Monday, July 07, 2008

Some Days

Some days -- most days -- you just want to be in Paris. Oh, Paris! Paris is so very Paris.


Some days you want to be somewhere else.

Some days you want to be somewhere that is Not Paris because you want to be with someone dear to you who is far away, or some days it's because you want to be sitting your very own private garden, or relaxing some place that is just peaceful, or some days you just want to be Not In Paris.

Some days it's when the downstairs neighbor calls to say that your pipes are leaking on her bathroom ceiling because she claims there is a canalisation in your pipes and you wait five hours for her plumber who doesn't arrive, and then you realize the true meaning of canalisation when you are standing ankle-deep in backed-up really ugly water in the shower.

Some days it's when the only functioning light in the bathroom burns out and the other halogen light socket got its electrical cord snipped by a well-intentioned "helper," so if you don't find an expensive electrician in before nightfall it will be dark in the bathroom which is a very bad thing when there are embarrassing bottles of all colors and sizes cluttering the sink all of which will knock over because there isn't enough storage room in the damned apartment and it is too depressing to think of running an extension cord and spare lamp into the salle de bains.

Some days it's when your wireless internet connection has not been working for a week and you've played talkie-talkie-kissy-face with France Telecom who promises the world and delivers nothing and your sweet daughter who is as internet-addicted as you sits on the couch waiting for you to hand her the ethernet cord for her turn on line and you wouldn't trade having her here with you in Paris for anything but you can't really write or update your blog or run a home office or accomplish anything else that grown-ups have to accomplish while sitting cozily on the jumbled pull-out sofa with her which is where the mangled ethernet cord lives.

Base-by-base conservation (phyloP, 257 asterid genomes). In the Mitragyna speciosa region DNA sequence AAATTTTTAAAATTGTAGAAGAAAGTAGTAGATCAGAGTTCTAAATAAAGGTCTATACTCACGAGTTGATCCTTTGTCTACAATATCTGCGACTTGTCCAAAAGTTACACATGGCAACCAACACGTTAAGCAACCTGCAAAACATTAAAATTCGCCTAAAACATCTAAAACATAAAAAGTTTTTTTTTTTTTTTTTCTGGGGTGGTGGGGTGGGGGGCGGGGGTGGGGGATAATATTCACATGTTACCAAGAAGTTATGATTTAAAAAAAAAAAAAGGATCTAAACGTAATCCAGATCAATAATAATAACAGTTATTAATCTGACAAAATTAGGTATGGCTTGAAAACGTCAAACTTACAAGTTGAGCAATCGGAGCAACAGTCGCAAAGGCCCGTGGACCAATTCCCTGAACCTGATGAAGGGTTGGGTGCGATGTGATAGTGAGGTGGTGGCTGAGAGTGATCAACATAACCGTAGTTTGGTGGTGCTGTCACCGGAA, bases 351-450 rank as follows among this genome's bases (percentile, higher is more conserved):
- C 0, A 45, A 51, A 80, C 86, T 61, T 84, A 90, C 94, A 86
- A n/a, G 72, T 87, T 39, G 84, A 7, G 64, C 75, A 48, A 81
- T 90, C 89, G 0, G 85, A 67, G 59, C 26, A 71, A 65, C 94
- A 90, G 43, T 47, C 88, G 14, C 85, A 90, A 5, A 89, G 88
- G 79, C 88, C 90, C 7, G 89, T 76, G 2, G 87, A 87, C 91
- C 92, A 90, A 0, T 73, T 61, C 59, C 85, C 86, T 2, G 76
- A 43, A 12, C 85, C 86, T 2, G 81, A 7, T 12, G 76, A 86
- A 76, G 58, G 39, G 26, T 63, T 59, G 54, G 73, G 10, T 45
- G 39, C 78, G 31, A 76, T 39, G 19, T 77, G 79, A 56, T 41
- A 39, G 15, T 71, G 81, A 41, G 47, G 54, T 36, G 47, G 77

Some days it's when you are going nuts having to stand next to the ancient moldy washing machine in the kitchen to turn the knob from one cycle to the next for all five cycles because it's too decrepit to take that simple step on its own and you know you should buy a new washing machine but it's such a bother and expense and when this incompetent machine finally does finish the umpteenth load of laundry and the clothes are soaking wet instead of wrung almost dry and it will take years for them to air dry because it's cold and raining out side even though it's July.

Some days it's when you need to get errands done but like I said it's cold and raining and the thought of trudging to the Tresor Public to go over the dossier with the gentle kind gray man who methodically explained about the components of your taxe d'habitation in February and who very nicely sent you an abatement check after you paid the tax bill and sent him a copy of your lease and every official piece of imaginable paperwork and then three months later the Tresor sent you a bill for the same amount and you have to gather all the files again and the wind is blowing and the rain is spitting and you just want them to have figured it out correctly in the first place but oh well this is France.

Some days it's just like that.

But when Some Days arrive all on the Same Day -- well, it's time to call in the troops.


laurie said...

Thank you for your honest column today. I have more "some days" than good days here so I really appreciated your retreat from Pollyanna for once. I do appreciate the info in your columns but please let the world know that it is very difficult to live here from time to time.

Isabelle said...

Dear Polly, you've always been so positive wrighting about your life in Paris, and how much you appreciate every moment of it. But when one thing goes wrong it seems that the whole world is against you. It happens to me regularly! I call it the "Complot mondial"...